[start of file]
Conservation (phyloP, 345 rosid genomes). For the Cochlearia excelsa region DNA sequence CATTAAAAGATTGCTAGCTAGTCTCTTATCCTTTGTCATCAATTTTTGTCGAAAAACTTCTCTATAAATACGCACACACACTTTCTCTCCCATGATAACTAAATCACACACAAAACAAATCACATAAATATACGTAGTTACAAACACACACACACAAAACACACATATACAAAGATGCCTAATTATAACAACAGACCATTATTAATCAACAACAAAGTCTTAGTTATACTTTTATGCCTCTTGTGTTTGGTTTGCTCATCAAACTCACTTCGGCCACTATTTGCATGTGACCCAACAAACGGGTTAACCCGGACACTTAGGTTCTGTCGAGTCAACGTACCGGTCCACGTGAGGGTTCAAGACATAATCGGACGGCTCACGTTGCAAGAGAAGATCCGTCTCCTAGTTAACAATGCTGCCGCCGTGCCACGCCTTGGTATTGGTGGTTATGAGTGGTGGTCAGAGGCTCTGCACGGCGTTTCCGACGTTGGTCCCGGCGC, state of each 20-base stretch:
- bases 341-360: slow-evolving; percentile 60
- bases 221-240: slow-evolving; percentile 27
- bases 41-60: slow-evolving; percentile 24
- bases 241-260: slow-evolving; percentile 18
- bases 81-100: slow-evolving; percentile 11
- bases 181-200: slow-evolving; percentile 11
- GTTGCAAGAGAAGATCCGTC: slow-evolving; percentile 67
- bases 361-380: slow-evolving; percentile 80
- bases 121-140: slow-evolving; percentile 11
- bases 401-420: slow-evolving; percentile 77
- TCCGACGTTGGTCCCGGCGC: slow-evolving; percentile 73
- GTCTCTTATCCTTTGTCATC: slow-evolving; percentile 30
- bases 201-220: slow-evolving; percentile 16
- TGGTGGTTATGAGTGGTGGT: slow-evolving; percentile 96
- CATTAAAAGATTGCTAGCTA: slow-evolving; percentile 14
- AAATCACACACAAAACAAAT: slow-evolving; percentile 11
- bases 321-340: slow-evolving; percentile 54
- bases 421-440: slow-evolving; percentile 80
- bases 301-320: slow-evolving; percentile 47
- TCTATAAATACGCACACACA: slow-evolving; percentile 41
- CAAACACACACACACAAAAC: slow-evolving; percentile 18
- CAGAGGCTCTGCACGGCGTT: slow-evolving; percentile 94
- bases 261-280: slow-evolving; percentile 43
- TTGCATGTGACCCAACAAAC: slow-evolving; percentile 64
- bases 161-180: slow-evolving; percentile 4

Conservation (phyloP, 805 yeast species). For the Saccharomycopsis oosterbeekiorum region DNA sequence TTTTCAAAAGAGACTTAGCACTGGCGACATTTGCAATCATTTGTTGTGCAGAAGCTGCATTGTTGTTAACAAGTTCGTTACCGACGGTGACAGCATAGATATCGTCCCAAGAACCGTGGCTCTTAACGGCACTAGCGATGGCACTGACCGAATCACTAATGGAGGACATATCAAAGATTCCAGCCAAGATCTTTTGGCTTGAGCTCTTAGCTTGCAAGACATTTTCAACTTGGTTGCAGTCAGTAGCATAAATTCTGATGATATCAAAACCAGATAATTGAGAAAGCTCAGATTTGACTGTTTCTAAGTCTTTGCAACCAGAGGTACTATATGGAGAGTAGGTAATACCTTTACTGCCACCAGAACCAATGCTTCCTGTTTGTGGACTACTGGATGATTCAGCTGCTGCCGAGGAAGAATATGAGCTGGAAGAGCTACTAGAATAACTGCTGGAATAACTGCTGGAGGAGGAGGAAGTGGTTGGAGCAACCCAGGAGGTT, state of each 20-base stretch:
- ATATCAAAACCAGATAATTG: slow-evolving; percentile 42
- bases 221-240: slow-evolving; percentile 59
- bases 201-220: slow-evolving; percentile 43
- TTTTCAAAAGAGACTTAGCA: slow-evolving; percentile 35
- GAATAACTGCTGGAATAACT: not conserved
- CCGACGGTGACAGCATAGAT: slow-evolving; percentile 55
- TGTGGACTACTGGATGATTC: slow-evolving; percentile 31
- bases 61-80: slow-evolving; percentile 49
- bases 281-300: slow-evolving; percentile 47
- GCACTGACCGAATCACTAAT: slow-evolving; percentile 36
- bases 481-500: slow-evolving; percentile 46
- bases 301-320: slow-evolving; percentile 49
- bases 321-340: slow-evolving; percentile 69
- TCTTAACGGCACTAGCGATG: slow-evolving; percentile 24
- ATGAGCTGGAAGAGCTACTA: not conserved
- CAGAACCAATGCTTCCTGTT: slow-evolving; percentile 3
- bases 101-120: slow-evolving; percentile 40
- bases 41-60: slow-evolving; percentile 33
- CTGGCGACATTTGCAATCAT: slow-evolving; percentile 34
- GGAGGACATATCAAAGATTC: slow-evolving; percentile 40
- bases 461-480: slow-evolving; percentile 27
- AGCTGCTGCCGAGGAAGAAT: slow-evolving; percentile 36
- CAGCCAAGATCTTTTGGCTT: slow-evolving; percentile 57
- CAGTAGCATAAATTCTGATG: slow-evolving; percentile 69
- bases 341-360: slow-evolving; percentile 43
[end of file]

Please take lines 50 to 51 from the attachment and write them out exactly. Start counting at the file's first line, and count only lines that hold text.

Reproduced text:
- CAGCCAAGATCTTTTGGCTT: slow-evolving; percentile 57
- CAGTAGCATAAATTCTGATG: slow-evolving; percentile 69